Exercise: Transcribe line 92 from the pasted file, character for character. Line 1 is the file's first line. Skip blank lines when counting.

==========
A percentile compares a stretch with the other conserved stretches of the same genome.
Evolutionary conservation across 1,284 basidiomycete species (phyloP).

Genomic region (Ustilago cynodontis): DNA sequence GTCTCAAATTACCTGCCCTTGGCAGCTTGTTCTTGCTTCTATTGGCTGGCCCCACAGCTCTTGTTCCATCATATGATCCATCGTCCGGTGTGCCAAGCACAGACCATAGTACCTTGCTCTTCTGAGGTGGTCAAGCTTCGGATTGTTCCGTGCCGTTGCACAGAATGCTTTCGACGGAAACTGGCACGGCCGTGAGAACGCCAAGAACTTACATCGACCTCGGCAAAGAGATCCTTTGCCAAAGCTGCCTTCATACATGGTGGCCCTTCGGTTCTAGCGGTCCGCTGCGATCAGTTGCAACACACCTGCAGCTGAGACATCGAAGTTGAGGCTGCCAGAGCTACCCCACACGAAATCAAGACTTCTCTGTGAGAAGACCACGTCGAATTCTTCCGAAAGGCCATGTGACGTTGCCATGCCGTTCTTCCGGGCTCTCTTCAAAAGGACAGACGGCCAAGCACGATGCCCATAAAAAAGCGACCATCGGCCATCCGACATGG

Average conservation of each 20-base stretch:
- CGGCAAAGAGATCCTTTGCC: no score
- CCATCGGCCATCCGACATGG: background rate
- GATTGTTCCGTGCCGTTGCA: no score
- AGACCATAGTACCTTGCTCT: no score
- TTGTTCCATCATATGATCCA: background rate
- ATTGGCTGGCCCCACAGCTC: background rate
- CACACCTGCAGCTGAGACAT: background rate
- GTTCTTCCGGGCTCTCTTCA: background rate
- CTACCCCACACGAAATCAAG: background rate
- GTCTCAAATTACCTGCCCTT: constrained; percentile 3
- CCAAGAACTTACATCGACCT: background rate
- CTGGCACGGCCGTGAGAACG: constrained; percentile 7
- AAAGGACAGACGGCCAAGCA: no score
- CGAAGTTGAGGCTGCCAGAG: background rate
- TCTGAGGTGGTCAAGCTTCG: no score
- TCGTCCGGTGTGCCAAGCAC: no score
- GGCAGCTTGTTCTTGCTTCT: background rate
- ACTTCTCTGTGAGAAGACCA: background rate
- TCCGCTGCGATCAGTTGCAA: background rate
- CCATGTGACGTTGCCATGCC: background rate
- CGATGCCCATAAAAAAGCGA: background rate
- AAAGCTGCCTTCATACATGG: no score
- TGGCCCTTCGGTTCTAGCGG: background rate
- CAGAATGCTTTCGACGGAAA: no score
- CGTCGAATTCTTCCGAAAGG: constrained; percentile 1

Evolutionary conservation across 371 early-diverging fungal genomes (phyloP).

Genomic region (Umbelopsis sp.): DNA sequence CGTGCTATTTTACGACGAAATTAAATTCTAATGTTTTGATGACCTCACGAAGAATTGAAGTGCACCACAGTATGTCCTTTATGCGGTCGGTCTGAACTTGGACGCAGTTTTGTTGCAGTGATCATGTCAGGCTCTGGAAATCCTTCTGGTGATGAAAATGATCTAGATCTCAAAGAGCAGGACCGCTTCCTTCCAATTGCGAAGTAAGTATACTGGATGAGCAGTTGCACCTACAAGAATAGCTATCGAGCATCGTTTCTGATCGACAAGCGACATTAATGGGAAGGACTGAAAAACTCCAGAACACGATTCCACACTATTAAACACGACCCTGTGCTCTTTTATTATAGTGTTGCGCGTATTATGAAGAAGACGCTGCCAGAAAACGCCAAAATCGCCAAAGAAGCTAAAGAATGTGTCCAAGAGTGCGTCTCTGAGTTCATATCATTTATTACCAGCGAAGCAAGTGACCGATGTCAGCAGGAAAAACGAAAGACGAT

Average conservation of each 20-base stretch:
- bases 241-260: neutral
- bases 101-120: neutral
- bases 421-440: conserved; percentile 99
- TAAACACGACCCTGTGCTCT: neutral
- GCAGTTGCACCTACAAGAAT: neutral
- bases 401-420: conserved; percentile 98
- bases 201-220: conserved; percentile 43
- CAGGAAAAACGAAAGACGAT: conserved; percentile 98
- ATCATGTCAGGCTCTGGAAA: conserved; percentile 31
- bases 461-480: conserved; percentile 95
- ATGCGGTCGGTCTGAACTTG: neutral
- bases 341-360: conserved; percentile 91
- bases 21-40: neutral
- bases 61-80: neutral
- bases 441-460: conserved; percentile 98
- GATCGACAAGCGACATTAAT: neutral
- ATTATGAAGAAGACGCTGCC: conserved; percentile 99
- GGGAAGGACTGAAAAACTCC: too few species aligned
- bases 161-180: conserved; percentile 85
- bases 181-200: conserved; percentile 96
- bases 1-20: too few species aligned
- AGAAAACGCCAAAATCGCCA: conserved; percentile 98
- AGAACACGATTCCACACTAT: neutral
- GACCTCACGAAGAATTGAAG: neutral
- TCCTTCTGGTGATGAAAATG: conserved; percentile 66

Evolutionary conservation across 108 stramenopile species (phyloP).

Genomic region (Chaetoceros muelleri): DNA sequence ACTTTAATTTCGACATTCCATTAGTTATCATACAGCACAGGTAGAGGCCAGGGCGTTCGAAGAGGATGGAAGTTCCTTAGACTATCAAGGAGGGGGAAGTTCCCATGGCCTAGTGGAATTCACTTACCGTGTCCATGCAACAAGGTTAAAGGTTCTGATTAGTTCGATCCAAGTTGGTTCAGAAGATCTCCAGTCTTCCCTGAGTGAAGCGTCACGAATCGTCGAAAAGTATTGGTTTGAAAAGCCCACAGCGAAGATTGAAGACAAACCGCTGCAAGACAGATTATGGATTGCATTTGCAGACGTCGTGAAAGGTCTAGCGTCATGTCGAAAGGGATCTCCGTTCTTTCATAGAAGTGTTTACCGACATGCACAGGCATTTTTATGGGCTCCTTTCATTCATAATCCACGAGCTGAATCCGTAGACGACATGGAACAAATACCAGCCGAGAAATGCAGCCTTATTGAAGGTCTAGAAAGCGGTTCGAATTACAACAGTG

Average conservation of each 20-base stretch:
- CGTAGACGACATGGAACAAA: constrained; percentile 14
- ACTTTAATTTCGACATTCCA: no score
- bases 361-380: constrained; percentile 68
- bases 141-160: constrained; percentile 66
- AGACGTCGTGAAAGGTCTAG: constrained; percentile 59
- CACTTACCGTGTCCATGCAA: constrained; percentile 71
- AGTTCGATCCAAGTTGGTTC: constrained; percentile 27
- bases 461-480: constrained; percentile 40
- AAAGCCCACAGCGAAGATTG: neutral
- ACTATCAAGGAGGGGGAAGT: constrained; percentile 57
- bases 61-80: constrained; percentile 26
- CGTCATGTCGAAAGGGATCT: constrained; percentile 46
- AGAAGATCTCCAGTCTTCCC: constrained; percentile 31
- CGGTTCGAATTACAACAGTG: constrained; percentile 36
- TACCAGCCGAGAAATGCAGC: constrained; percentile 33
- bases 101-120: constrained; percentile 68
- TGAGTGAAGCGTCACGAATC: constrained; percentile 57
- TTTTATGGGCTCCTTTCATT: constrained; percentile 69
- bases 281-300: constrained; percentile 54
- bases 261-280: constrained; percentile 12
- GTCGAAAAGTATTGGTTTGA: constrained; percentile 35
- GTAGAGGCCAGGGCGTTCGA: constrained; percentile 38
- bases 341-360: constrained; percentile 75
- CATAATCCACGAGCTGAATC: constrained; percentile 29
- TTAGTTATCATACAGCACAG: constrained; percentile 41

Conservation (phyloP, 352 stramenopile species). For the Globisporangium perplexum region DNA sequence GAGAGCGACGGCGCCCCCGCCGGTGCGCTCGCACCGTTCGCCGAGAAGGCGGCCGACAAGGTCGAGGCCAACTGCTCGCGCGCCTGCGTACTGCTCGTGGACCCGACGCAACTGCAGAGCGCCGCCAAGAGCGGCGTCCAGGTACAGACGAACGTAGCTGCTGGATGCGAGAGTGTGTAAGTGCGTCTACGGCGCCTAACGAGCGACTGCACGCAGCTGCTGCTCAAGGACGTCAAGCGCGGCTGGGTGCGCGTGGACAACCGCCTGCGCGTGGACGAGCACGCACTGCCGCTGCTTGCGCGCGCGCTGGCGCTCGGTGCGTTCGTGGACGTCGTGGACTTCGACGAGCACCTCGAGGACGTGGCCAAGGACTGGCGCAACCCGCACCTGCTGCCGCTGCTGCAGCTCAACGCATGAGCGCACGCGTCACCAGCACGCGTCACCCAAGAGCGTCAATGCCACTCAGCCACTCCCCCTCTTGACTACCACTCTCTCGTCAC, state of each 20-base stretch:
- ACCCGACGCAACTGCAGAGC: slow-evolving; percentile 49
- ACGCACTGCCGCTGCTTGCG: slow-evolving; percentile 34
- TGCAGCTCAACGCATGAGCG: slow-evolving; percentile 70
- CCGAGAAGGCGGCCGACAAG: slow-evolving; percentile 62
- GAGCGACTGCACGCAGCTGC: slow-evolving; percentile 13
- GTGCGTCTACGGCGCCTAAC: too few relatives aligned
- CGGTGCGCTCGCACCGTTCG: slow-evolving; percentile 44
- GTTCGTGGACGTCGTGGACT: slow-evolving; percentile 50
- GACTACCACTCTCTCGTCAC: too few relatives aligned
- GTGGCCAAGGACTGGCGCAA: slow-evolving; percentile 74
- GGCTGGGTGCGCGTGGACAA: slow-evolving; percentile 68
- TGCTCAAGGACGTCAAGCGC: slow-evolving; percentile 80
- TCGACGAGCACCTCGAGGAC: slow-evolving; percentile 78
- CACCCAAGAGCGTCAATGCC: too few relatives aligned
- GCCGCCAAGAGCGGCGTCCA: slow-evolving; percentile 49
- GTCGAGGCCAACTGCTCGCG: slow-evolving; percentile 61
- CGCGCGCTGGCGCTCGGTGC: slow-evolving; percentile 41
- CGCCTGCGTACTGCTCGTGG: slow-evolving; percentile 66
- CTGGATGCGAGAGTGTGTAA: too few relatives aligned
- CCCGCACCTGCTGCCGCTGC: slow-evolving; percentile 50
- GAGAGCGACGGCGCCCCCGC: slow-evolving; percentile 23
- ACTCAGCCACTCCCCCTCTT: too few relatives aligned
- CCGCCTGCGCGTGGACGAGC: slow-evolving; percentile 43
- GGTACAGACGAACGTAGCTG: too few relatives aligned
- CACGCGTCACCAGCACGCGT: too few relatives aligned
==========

- GTGCGTCTACGGCGCCTAAC: too few relatives aligned